What does internationalization change for a business leader?

David Kassar

Published at 14/02/2020

4.4% growth in Poland, 6.3% in China, 5.3% in Egypt, many countries show indicators that are favorable to business… For a company director, going international means potentially gaining access to dynamic markets, and therefore giving a new dimension to the development of his or her business. This evidence is clearly felt by the leaders of small and medium-sized businesses: nearly three-quarters of them, in France, consider that international development allows them to find new growth drivers.

However, in the course of my career, alongside entrepreneurs with diverse backgrounds, I have observed how internationalization is not self-evident. Internationalization is not only the promise of an acceleration of the development of one's company, it is also, and perhaps above all, the confrontation with one's own questions, doubts, psychological brakes and, at the end of the day, with the very reason that pushed us to undertake. So many questions that can be frightening, so much they imply rubbing shoulders, at all levels, with issues that are sometimes totally foreign to our way of working and our entrepreneurial culture.

How can we explain this discrepancy between an observation shared by a large majority (“internationalization is a tremendous potential for my company” ) and a very strong apprehension on the part of many managers, even though they are directly concerned (“it's not for me, I don't know how to do it, I can't do it?”). I think the answer lies in the way many entrepreneurs ask themselves this question. If one considers internationalization as a simple change in the scale of one's activity, then the consequences, which I have observed so often, are quite logical. Who would be totally serene to the idea of multiplying by two or three the size of his company, the number of his employees, his production volume…?

A process that reshuffles the deck

To think of internationalization as a simple quantitative increase is a mistake, and this mistake explains why many business leaders feel illegitimate to embark on the conquest of a foreign market. Going international is not doing the same as it is done at home but in another country. If this were the case, it would be enough to surround yourself with interpreters, and that would be the end of it! On the contrary: it is a process that implies, for any manager who is confronted with it, to first rethink his way of working, his role in the company, and his own perspectives. It is a question of knowing how to question oneself and to accept the changes that result from this. Is it useful to recall the numerous challenges that arise during this strategic phase for a company? Acquiring knowledge of the targeted markets, identifying trusted local players, leading a partner ecosystem, adapting the business model, mastering local regulations…

When I accompany entrepreneurs in their international development, I want to insist on these points to raise awareness. Due to the existence of a multitude of technical, commercial, legal or financial difficulties, the internationalization process begins with an inventory of the strengths and weaknesses of the company: this is what we call the export diagnosis. This exercise inevitably returns the manager to his role as a visionary leader, to his way of doing things and to the corporate culture he instilled.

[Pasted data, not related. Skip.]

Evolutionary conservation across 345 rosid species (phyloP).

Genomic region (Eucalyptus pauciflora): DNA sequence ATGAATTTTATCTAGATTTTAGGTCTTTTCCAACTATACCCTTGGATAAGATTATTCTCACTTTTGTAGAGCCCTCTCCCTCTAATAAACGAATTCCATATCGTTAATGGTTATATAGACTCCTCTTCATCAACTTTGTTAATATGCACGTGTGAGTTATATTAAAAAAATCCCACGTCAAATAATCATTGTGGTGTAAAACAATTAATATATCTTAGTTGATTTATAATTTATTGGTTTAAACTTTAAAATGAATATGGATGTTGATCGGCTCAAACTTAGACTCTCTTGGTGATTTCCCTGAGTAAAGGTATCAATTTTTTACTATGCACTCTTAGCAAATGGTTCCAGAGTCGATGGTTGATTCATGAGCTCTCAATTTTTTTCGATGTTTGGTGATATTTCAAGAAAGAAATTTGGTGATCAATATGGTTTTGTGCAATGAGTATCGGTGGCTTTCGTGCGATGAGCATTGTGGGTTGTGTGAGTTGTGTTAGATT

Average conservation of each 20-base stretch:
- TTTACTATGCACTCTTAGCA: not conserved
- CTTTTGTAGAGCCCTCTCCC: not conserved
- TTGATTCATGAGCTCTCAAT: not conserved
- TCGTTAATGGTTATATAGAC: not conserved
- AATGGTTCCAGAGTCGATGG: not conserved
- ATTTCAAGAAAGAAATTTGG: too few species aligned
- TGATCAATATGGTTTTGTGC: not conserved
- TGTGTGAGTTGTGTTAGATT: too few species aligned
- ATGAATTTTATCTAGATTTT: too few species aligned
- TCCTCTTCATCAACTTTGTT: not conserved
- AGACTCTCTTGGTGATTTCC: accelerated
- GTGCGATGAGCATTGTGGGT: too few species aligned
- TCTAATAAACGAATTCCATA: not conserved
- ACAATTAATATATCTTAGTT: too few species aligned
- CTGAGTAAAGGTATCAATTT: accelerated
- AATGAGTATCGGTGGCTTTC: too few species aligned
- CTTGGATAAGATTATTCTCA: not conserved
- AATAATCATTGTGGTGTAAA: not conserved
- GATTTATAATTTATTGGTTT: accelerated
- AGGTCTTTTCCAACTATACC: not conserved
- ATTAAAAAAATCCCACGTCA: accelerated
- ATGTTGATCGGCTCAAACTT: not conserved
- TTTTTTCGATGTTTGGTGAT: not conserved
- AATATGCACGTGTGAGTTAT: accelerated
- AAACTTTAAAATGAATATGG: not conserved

To fully appreciate a business deployment outside of borders, it is imperative to understand the reality on the ground. This means frequent travel abroad. Even the most active company manager cannot be ubiquitous, and he must therefore integrate these new parameters in order to set up a new organizational structure. From the in-depth restructuring of the top management to the simple one-off transfer of competences, there is a whole range of possibilities, each of them depending on the particularities of the company. This is another exciting challenge of my job: to understand each case in its complexity and its specificities in order to help the manager make the best choice.

Change of scope

Whatever the case, the role of the business leader is inevitably called to change dimension as soon as he has made the choice of internationalization. His time and energy will be more devoted to the design of a global strategy, to the detection of local partners, to the identification of suitable financing mechanisms, to risk prevention ... Some choose to give up the operational, others prefer to retain certain executive functions. Here again, a multitude of possibilities exist. However, all of them involve redefining the scope of intervention of the active forces involved and a reflection on the talents to be “taken on board” in the process.

In such a context, I have often had to face the fears of managers who, anxious not to lose contact, feared that internationalization would cut them off from their teams. This is further proof that such a process is not simply an expansion of its market. It is indeed a human adventure above all! It is a process that cannot be improvised. It must be explained, embodied and carried with conviction, in order to engage not only the employees, but also the stakeholders.

As any internationalization process relies on a good understanding of the issues and perspectives that await the company and its leader, Mission Internationale provides a comprehensive and integrated approach. We do not simply provide entrepreneurs with a toolbox and network of contacts to help them develop their business outside their country. In addition to structuring and managing the project, we also accompany the entrepreneurs, both on a personal and managerial level, in this difficult but highly rewarding challenge. I have always been convinced that internationalization is both an entrepreneurial and human adventure. Accompanying this dual dimension continues to be a source of joy and satisfaction.